>(Note the spaces and parentheses. Python programmers thank you if put

Yes, ok. I can agree with that - separating the format from the
variable list part sounds reasonable.

>
>Bye,
>bearophile

--
Ivan

Ivan Reborin, Sep 30, 2008
6. ### Chris RebertGuest

On Mon, Sep 29, 2008 at 6:56 PM, Ivan Reborin
<> wrote:
> On Mon, 29 Sep 2008 17:59:40 -0700 (PDT),
> wrote:
>
> Hello bearophile, thank you for replying.
>
>>The Python genie grants you that wish. You were almost right:
>>>>> print (3 * '%12.3f') % (a, b, c)

>> 2.000 123456.789 1234.000
>>>>> print 3 * '%12.3f' % (a, b, c)

>> 2.000 123456.789 1234.000

> Works beautifully Thank you!
>
>>>>> print 3 * '%12.3f' % a, b, c

>>Traceback (most recent call last):
>> File "<stdin>", line 1, in <module>
>>TypeError: not enough arguments for format string

>
> Just one more question - it's actually an extension to this one
> (forgive my curiosity, but I really need this info, and searching
> google always gives me the same stuff again and again) ...
>
> a = 2.000001
> b = 123456.789
> c = 1234.0001
> d = 98765.4321
> # same as above except for d
>
> print (3 * '%12.3f') % (a, b, c)
> #this works beautifully
>
> How to add d at the end but with a different format now, since I've
> "used" the "format part" ?
>
> Again, my weird wishful-thinking code:
> print (3*'%12.3f', '%5.3f') %(a,b,c),d

Again, very close to the correct code:

print (3*'%12.3f' + '%5.3f') %(a,b,c,d)

Regards,
Chris

>
>
>>(Note the spaces and parentheses. Python programmers thank you if put

>
> Yes, ok. I can agree with that - separating the format from the
> variable list part sounds reasonable.
>
>>
>>Bye,
>>bearophile

>
> --
> Ivan
> --
> http://mail.python.org/mailman/listinfo/python-list
>

--
Follow the path of the Iguana...
http://rebertia.com

Chris Rebert, Sep 30, 2008
7. ### Marc 'BlackJack' RintschGuest

On Tue, 30 Sep 2008 03:56:03 +0200, Ivan Reborin wrote:

> a = 2.000001
> b = 123456.789
> c = 1234.0001
> d = 98765.4321
> # same as above except for d
>
> print (3 * '%12.3f') % (a, b, c)
> #this works beautifully
>
> How to add d at the end but with a different format now, since I've
> "used" the "format part" ?
>
> Again, my weird wishful-thinking code: print (3*'%12.3f', '%5.3f')
> %(a,b,c),d

Maybe you should stop that wishful thinking and programming by accident
and start actually thinking about what the code does, then it's easy to
construct something working yourself.

The ``%`` operator on strings expects a string on the left with format
strings in it and a tuple with objects to replace the format strings
with. So you want

'%12.3f%12.3f%12.3f%5.3f' % (a, b, c, d)

But without repeating the '%12.3f' literally. So you must construct that
string dynamically by repeating the '%12.3f' and adding the '%5.3f':

In [27]: 3 * '%12.3f'
Out[27]: '%12.3f%12.3f%12.3f'

In [28]: 3 * '%12.3f' + '%5.3f'
Out[28]: '%12.3f%12.3f%12.3f%5.3f'

Now you can use the ``%`` operator on that string:

In [29]: (3 * '%12.3f' + '%5.3f') % (a, b, c, d)
Out[29]: ' 2.000 123456.789 1234.00098765.432'

(I guess there should be at least a space before the last format string.)

This time you *have* to put parenthesis around the construction of the
format string BTW because ``%`` has a higher priority than ``+``. So
implicit parentheses look like this:

3 * '%12.3f' + '%5.3f' % (a, b, c, d)
<=> 3 * '%12.3f' + ('%5.3f' % (a, b, c, d))

And there are of course not enough formatting place holders for four
objects in '%5.3f'.

It's also important to learn why your wrong codes fail. In your wishful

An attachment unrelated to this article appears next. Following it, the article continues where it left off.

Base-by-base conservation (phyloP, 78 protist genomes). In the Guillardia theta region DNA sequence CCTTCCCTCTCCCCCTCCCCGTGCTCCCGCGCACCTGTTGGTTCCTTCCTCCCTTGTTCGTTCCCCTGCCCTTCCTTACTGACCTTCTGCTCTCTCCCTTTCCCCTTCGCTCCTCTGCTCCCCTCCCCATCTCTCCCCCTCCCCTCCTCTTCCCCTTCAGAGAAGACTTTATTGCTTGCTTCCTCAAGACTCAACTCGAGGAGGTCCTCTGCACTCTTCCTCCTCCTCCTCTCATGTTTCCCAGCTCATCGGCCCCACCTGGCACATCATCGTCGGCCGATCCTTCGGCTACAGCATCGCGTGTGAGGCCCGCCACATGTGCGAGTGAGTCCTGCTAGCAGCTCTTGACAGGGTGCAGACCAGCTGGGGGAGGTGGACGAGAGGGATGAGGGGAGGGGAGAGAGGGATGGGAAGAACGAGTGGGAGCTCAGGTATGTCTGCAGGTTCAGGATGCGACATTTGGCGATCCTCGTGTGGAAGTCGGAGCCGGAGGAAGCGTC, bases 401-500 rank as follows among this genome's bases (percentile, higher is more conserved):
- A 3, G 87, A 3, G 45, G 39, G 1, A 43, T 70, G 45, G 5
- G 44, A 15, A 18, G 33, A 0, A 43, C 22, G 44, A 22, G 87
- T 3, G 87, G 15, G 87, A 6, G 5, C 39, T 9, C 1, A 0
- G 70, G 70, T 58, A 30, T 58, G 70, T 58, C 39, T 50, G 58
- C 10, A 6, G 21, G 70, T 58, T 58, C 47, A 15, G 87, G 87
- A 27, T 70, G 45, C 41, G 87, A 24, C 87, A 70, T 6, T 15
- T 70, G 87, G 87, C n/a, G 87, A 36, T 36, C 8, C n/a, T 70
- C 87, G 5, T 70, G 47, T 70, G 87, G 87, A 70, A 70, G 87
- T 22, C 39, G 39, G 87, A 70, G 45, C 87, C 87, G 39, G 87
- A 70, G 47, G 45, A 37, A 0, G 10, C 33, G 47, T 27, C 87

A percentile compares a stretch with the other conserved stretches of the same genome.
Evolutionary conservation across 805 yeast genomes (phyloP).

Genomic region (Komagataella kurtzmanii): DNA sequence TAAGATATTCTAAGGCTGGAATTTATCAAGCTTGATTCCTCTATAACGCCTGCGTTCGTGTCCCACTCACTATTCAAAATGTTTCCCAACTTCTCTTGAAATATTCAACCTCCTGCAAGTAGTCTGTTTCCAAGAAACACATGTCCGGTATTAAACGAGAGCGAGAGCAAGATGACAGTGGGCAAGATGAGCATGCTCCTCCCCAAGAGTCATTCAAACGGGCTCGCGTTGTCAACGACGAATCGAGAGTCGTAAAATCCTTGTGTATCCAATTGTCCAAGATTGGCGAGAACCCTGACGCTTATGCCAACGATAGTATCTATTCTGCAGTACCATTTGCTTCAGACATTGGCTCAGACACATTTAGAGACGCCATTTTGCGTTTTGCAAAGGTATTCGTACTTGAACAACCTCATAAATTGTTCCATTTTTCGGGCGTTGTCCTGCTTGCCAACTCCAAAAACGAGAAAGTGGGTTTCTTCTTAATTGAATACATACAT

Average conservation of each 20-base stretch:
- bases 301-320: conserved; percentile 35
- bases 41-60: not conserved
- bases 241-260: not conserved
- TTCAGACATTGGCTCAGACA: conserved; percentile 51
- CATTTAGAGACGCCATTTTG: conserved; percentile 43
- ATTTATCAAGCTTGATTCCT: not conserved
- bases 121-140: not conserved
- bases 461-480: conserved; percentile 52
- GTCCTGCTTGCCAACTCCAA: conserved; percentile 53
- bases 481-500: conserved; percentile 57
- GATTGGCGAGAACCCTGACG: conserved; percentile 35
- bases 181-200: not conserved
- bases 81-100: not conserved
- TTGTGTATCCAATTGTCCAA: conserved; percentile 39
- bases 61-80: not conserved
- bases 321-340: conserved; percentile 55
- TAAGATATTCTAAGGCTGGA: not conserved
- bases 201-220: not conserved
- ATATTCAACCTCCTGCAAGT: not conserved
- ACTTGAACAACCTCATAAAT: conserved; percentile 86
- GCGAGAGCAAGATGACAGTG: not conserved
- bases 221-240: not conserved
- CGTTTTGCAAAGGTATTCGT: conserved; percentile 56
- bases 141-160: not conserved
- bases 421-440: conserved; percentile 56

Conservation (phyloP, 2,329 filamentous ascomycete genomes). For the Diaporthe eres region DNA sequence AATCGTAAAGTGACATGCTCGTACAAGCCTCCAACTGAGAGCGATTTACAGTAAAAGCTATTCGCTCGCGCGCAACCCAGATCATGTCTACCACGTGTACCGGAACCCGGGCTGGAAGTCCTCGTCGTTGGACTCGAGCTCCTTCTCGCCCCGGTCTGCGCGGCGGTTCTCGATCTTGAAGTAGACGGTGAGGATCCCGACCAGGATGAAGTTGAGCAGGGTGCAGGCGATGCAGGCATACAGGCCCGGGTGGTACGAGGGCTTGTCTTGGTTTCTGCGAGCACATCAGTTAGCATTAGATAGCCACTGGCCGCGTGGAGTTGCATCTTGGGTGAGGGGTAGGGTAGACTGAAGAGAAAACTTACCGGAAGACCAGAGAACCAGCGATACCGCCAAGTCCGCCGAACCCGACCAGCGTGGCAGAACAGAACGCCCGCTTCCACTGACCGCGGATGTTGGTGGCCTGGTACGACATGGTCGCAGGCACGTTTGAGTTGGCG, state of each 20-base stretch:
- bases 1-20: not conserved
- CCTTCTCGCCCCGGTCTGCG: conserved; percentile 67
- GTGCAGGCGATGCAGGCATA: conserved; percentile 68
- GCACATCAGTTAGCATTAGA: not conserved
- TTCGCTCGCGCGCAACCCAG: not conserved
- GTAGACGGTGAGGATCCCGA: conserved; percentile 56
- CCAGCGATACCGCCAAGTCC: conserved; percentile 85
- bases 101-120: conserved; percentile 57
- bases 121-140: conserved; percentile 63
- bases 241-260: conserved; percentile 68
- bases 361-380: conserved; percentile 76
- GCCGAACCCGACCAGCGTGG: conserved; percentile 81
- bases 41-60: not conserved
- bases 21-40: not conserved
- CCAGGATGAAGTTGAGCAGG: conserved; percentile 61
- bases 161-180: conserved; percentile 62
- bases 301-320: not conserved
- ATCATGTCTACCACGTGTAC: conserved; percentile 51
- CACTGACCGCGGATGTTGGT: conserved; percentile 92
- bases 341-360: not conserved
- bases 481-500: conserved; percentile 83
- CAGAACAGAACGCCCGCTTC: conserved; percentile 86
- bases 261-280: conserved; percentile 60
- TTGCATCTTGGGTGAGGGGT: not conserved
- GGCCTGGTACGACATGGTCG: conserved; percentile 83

thinking example you will get a `TypeError` saying "unsupported operand
type(s) for %: 'tuple' and 'tuple'". That's because on the left side of
the ``%`` operator you wrote a tuple:

In [34]: (3 * '%12.3f', '%5.3f')
Out[34]: ('%12.3f%12.3f%12.3f', '%5.3f')

Ciao,
Marc 'BlackJack' Rintsch

Marc 'BlackJack' Rintsch, Sep 30, 2008
8. ### Marc 'BlackJack' RintschGuest

On Tue, 30 Sep 2008 00:04:18 +0200, Ivan Reborin wrote:

> 1. Multi dimensional arrays - how do you load them in python For
> -------
> 1 2 3
> 4 5 6
> 7 8 9
>
> 10 11 12
> 13 14 15
> 16 17 18
> -------
> with "i" being the row number, "j" the column number, and "k" the ..
> uhmm, well, the "group" number, how would you load this ?
>
> If fortran90 you would just do:
>
> do 10 k=1,2
> do 20 i=1,3
>
>
> 20 continue
> 10 continue
>
> How would the python equivalent go ?

Well, I don't know if this qualifies as equivalent:

=====
from __future__ import with_statement
from functools import partial
from itertools import islice
from pprint import pprint

return [map(int, s.split()) for s in islice(lines, count)]

def main():
result = list()

with open('test.txt') as lines:
#
# Filter empty lines.
#
lines = (line for line in lines if line.strip())
#
# Read groups until end of file.
#
result = list(iter(partial(read_group, lines, 3), list()))

pprint(result, width=30)

if __name__ == '__main__':
main()
=====

The output is:

[[[1, 2, 3],
[4, 5, 6],
[7, 8, 9]],
[[10, 11, 12],
[13, 14, 15],
[16, 17, 18]]]

`k` is the first index here, not the last and the code doesn't use fixed
values for the ranges of `i`, `j`, and `k`, in fact it doesn't use index
variables at all but simply reads what's in the file. Only the group
length is hard coded in the source code.

Ciao,
Marc 'BlackJack' Rintsch

Marc 'BlackJack' Rintsch, Sep 30, 2008
9. ### AidanGuest

Ivan Reborin wrote:
> Hello everyone,
>
> I was wondering if anyone here has a moment of time to help me with 2
> things that have been bugging me.
>
> 1. Multi dimensional arrays - how do you load them in python
> For example, if I had:
> -------
> 1 2 3
> 4 5 6
> 7 8 9
>
> 10 11 12
> 13 14 15
> 16 17 18
> -------
> with "i" being the row number, "j" the column number, and "k" the ..
> uhmm, well, the "group" number, how would you load this ?
>
> If fortran90 you would just do:
>
> do 10 k=1,2
> do 20 i=1,3
>
>
> 20 continue
> 10 continue
>
> How would the python equivalent go ?
>
> 2. I've read the help on the next one but I just find it difficult